Bill Mullen had great ambitions as a youngster, including owning is own cattle ranch

By the time he was 8 years old, Bill Mullen of Maysville, Ark., had already been driving a blue, 4-speed Chevy pickup equipped with a hand throttle in “granny” for four years.

Bill drove in a semicircle while his father Willard checked cattle and pitched hay out the back. At the same age, he also knew the three things he wanted to be: a professional baseball player, a country music singer and a cattle ranch owner.

“The baseball goal ended at the American Legion in Bentonville, but the other two became the driving forces in my life,” Bill said with a laugh.

Bill is the third generation of cattlemen/musician in his family. Grandfather Phil played the fiddle and raised Hereford’s while Willard played the steel guitar, and carried on the Hereford tradition. Bill started showing Herefords calves out of his dad’s cows as a youngster and added singing to his guitar playing, though he elected to chase the market and experiment with crossbreeding rather than raising purebred Herefords. Not surprisingly, his cattle have a strong Hereford genetic component.

While father and son may have chosen different breeding patterns, both stayed staunch cattlemen and professional musicians, often performing together. According to Bill, “they were tight” and shared their lives fully, so much so that they played together in Bill’s first band, Ozark Country Boys, and his last, Bill Mullen and the Southern Pride Band. Willard played his whole life with a gig scheduled the night he passed at age 79.

The cattle business is not easy and demands thriftiness, passion, dedication and a willingness to spend years in developing a self-sustaining business. In Bill’s case, the quest began with 20 acres purchased in the 1970s with subsequent buying and selling until he was able to purchase 300 acres in Maysville on which runs a cow/calf operation with 120 momma cows. During those years and afterwards, until 2007 Bill worked a variety of jobs, including selling real estate and automobiles.

“I could never have done any of this without my wife Teresa who was my high school sweetheart,” Bill said. “She now works in the jewelry billing department for Walmart having worked for them for 30 years, driving 60 miles round-trip every day and then coming home and helping me.

“Building this ranch was a long process, and we had to save cans of nickels to get there. I didn’t have my first air-conditioned tractor until I was 60 simply because I couldn’t afford it. Still today the business is far from easy.”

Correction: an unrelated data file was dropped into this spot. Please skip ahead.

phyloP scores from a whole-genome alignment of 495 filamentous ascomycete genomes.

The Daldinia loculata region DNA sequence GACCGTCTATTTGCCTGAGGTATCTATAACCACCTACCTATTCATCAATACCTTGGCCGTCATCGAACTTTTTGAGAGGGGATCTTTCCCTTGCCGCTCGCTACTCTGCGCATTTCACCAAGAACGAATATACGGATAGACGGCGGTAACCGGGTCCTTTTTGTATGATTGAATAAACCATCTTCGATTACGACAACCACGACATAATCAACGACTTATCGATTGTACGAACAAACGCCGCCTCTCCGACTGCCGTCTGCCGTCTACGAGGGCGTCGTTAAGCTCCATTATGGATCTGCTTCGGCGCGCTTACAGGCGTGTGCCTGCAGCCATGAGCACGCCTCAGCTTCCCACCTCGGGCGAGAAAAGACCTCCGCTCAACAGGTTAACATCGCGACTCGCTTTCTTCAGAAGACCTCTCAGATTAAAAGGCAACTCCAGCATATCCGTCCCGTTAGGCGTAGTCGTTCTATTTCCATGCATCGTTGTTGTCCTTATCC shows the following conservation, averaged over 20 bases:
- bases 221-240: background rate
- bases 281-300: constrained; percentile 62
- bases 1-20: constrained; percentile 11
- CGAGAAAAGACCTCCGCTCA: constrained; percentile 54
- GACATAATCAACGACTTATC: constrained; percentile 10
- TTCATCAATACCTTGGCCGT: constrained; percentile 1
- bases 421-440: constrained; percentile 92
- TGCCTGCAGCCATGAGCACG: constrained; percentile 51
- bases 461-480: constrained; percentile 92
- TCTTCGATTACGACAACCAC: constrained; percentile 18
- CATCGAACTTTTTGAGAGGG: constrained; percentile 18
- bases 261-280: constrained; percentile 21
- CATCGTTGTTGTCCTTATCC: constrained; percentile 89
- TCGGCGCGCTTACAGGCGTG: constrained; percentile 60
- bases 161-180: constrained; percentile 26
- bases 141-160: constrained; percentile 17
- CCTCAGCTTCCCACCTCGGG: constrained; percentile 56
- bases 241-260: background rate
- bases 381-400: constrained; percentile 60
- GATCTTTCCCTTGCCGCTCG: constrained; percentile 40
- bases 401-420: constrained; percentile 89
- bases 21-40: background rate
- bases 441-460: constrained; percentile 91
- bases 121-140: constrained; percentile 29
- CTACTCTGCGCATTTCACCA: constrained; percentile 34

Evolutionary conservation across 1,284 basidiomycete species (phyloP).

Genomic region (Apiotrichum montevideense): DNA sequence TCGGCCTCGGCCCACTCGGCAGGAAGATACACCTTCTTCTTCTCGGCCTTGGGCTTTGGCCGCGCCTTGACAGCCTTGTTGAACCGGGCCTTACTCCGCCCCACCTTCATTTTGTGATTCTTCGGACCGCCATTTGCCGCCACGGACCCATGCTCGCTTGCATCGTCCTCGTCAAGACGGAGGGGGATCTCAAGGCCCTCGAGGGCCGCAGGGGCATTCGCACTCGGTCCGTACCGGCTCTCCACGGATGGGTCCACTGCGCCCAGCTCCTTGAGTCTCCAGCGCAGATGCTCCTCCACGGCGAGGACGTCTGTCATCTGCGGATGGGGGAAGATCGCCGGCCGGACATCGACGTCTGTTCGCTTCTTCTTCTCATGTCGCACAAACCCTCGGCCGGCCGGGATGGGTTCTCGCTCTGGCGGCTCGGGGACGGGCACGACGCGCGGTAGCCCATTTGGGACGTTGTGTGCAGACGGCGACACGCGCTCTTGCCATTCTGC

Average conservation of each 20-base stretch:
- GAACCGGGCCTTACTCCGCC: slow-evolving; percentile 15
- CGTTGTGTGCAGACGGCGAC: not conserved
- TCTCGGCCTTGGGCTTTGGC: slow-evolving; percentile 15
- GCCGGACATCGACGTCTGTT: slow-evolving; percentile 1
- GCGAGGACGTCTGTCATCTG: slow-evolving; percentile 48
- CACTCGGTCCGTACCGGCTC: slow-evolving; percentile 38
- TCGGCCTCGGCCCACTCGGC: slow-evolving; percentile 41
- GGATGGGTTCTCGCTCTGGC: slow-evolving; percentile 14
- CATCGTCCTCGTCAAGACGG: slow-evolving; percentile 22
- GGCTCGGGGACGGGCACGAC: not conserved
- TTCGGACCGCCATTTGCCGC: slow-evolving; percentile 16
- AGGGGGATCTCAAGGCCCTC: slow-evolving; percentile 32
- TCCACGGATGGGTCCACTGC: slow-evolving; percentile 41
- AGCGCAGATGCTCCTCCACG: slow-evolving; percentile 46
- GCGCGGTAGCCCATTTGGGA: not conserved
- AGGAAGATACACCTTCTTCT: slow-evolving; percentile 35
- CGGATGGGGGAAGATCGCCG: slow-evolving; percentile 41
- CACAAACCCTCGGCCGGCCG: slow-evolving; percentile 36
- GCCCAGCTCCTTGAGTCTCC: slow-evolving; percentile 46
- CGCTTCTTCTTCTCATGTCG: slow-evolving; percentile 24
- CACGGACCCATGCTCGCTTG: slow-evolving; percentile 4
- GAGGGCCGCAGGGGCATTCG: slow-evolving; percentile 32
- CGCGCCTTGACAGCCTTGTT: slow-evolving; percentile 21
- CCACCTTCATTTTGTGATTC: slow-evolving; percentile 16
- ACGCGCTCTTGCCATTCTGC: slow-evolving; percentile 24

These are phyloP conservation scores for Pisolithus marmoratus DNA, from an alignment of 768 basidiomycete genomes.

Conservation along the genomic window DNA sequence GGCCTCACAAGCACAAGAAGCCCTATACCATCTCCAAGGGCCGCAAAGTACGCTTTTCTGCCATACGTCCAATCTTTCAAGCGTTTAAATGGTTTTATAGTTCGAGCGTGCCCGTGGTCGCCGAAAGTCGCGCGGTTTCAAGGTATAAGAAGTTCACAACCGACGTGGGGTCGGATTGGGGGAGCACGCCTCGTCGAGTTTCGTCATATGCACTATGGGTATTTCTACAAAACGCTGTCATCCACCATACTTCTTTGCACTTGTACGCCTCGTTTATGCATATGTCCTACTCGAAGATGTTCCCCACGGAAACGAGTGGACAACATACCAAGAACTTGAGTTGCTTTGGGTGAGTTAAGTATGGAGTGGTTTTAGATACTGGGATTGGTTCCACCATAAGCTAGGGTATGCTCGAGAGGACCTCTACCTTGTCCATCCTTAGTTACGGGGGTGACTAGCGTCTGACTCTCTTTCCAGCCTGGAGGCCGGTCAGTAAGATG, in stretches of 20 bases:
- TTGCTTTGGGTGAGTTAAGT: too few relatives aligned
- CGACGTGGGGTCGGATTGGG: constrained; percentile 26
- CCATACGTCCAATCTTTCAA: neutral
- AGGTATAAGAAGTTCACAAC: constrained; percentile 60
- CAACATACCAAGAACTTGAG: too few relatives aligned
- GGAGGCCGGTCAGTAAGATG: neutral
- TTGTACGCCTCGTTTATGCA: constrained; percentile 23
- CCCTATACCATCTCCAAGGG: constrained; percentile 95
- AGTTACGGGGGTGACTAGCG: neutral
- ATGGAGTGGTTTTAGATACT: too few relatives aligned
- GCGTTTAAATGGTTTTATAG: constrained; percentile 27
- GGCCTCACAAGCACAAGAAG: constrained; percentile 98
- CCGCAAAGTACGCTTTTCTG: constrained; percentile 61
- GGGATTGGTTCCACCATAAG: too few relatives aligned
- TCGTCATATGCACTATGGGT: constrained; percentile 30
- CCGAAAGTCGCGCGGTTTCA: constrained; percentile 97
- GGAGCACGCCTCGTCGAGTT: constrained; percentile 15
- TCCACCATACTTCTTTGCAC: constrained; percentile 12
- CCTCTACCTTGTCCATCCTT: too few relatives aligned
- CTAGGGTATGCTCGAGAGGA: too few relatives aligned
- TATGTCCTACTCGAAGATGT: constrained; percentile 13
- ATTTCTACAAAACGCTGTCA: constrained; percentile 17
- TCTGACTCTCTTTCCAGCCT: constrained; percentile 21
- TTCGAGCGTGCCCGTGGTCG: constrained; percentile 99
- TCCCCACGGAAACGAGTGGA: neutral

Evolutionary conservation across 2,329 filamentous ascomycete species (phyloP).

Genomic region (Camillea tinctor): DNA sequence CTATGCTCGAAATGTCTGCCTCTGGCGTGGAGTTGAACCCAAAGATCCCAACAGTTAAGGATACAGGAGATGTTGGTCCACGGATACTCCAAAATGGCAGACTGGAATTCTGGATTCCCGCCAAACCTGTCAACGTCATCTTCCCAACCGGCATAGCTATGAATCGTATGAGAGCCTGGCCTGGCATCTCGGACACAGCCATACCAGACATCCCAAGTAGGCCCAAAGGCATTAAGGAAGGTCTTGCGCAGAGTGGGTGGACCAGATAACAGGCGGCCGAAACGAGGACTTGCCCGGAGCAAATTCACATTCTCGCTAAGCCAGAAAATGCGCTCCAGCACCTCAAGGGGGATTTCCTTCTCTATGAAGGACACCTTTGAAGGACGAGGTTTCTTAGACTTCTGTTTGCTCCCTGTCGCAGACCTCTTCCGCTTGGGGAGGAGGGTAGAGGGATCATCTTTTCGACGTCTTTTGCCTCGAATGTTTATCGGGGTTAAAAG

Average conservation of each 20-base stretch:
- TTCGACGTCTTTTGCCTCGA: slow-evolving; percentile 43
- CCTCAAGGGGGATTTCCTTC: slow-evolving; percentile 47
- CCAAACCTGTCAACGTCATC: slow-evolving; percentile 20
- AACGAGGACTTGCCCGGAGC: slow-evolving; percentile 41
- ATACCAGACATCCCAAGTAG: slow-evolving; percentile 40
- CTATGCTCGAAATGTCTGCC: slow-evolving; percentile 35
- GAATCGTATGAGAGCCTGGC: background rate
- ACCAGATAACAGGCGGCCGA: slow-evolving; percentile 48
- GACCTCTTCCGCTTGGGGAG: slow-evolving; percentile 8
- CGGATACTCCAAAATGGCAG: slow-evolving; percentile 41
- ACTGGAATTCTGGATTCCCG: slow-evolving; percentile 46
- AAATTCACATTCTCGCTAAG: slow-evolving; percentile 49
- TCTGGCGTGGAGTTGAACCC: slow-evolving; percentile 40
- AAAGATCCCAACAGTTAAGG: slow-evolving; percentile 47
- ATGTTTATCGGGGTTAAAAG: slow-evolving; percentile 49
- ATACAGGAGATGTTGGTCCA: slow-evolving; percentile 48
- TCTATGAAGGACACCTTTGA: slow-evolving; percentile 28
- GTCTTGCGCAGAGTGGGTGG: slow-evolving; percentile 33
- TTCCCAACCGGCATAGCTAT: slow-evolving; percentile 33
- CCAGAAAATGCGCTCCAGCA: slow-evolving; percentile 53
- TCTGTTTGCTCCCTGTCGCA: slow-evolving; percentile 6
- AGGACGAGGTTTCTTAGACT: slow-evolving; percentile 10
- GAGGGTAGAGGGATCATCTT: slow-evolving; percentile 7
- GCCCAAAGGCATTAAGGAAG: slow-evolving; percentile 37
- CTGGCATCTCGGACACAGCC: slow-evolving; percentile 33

Several features attracted Bill to this particular ranch. One was the terrain. The land has no rocks, no hills and no timber, something not very common in Northwest Arkansas. Another was the layout. The pastures are separated by a fenced channel that allows easy access to every pasture. Further, water from the ranch’s well was already piped to many of the pastures. In addition, the ranch contained a good corral area and outbuildings.

The first cattle Bill and Teresa raised were with Limousin and Charolais bulls. The cross produced yellow cross calves which were highly marketable at the time and are now making a strong comeback. Currently Bill has Brangus and Hereford bulls he breeds to mostly crossbred black cows though a few from the old Charolais line remain. Bill believes that one of the most critical factors in selecting bulls is finding a quality and trustworthy breeder who understands the needs and desires of each specific customer though eye appeal is the buyer’s responsibility. He buys his Brangus bulls from Jim Singleton from Maysville and his Herefords from Vernon Schmiegelow from Gravette. The bulls produce high-quality calves, which means raising his own replacement heifers makes sense for Bill. Consequently, Bill replaces his bulls often in order to keep the bloodlines clean.

Bill believes in people. Though far away, Bill sells his cattle at Joplin Regional Stockyards in Carthage, Mo., because another country singer, Dwayne Bowman from Missouri, had heard of Bill and came to look at his cattle, suggesting he might want to sell at the Diamond Sale Barn, which he did, making another friend named Fred Gates, who moved onto JRS when the Diamond sale closed.

“I told Fred it was a long way to go but I’d give it a try since they had so many buyers. I did and have done well there ever since,” Bill said.

Bill has both spring and fall calves, which he weans at 7 months when he works the entire herd following a vaccine and pour on wormer protocol. He feeds minerals to the entire herd and 16 percent grain to his replacement heifers for 120 days. Bill has a large pasture rotational system with eight pastures to support three herds: a smaller herd of first-calf heifers and his two main herds.

Pastures are 90 percent fescue and Bermuda with some clover. Sixty acres are set aside for hay and are the only acres to be fertilized with either chicken litter when available or commercial fertilizers. Rather than spraying for weeds, he brush hogs where and when needed, especially adjusting the height so he can knock off the tops of the fescue. He believes brush hogging is just hours in the saddle.

“Music fills my soul but can’t pay the bills. Music and cattle give me a good life and they are equally important,” Bill said.


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